Philomena’s question hung in the air.
“I know nothing of a hare,” came the ghost’s whispered reply. “But I could never cause Linus harm. I understand now why he said those things.”
“Then, if you’re not the white hare, what is going on?”

Trickster settled down for the night, never taking his eyes off the drunkard leaning against the large barrel. This was such a delicious joke, pretending to be the vengeful spirit of a dead girl. It was the best fetch that Trickster had played for a long time. He – or, for now, she – was enjoying the guise of a white hare. It was a good look.

(Author’s note: A Fetch (a) A trick or stratagem
(b) A disembodied spirit)

A Love That Was More Than A Love

For reasons that she could not explain, Marjorie Toadsmoor had fallen madly in love with Linus Pinfarthing. To borrow from Edgar Alan Poe, she loved with a love that was more than a love… but sadly, unlike the eponymous Annabel Lee, she had no choice in the matter. Linus had been possessed by the Trickster, and a glamour had been put upon Marjorie which had left her totally in thrall to the louche and charming young man.
Although at least as old as humankind, Trickster was not as wise as he believed himself to be. It had never occurred to him that Linus might have genuine feelings for the girl, and that to see her ensnared within this enchantment, like a beautiful butterfly caught in a web, troubled him. Linus decided that he would rather that she hated him than for both of them to be manipulated in this way. You see, there was still a tiny spark of humanity flickering dimly in Linus, and although Trickster owned him, body and soul, he secretly strove to break free. It was after a drinking competition in ‘The Crow’ one evening that he discovered, by chance, that when he was inebriated the old rogue had no power over him at all.

“Oh Linus, why are you always drunk these days?”
A tearful Marjorie looked at the love of her life, sprawled awkwardly over an armchair. He reeked of stale alcohol and there were vomit stains on his once immaculate suit jacket.
“It’s because of you,” he slurred. “Can’t you see that this stifling, overbearing affection of yours has driven me to drink.”
Even as he said these words, Linus choked back his tears. The last person in the world whom he wanted to hurt was Marjorie, but he knew that he had to somehow free her from this illusion.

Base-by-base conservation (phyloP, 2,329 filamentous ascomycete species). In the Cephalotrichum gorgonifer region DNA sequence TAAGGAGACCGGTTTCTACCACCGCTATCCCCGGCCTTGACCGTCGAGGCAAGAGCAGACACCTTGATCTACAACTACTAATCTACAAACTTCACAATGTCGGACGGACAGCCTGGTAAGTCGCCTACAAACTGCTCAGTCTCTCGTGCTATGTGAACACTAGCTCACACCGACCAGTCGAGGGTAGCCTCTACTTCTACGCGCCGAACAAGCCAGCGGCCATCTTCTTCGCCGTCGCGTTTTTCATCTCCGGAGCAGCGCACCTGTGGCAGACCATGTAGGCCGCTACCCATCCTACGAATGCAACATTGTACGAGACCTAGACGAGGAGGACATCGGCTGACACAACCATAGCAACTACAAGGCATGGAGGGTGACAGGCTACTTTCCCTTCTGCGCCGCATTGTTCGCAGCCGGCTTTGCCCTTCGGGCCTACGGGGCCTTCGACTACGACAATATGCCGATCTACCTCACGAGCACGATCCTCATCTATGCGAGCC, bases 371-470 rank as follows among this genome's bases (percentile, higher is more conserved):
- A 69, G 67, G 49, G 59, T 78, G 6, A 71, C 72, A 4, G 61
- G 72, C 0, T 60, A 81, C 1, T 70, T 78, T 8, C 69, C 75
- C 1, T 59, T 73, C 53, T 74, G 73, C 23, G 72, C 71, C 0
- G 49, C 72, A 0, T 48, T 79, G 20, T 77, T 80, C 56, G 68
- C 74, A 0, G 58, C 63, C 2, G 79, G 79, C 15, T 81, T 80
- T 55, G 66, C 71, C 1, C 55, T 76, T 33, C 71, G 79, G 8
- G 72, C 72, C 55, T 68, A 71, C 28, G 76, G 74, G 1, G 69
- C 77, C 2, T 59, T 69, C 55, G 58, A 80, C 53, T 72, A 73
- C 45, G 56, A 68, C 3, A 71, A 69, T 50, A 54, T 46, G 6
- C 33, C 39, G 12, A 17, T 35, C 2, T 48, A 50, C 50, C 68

“Then you do not love me any more?”
He heard the tremble in her voice and, even through his drunken haze, wanted nothing more than to hold her close and tell her the truth. However, he steeled himself and shook his head.
“Never did. You were just… a plaything to me.”
Marjorie’s face went a deathly white and tears welled in her eyes. Without another word he watched as she fled from the room. Then it was his turn to weep.

Bartholomew Middlestreet had just closed the bar of The Squid and Teapot when someone hammered on the door.
“Philomena, when are you going to remember to take your key…?” he complained, but was surprised to see that the source of the knocking was not his barmaid, Philomena Bucket, but Reverend Davies.
“Good evening Reverend, sorry I thought you were…”
“Yes, yes,” interrupted the parson impatiently. “I’m looking for Miss Toadsmoor. I’d hoped that she might be here visiting the Bucket woman. She should really be back at the orphanage by this time. Tomorrow is a school day, and she has to be up early. It really is not good enough.”
Bartholomew was not one of Reverend Davies’ greatest fans, and looked at him icily.
“If you mean my valued barmaid, Miss Bucket, she is not on the premises at the moment, and neither is Miss Toadsmoor. I can’t help you Reverend. Goodnight,” he said, and started to close the door.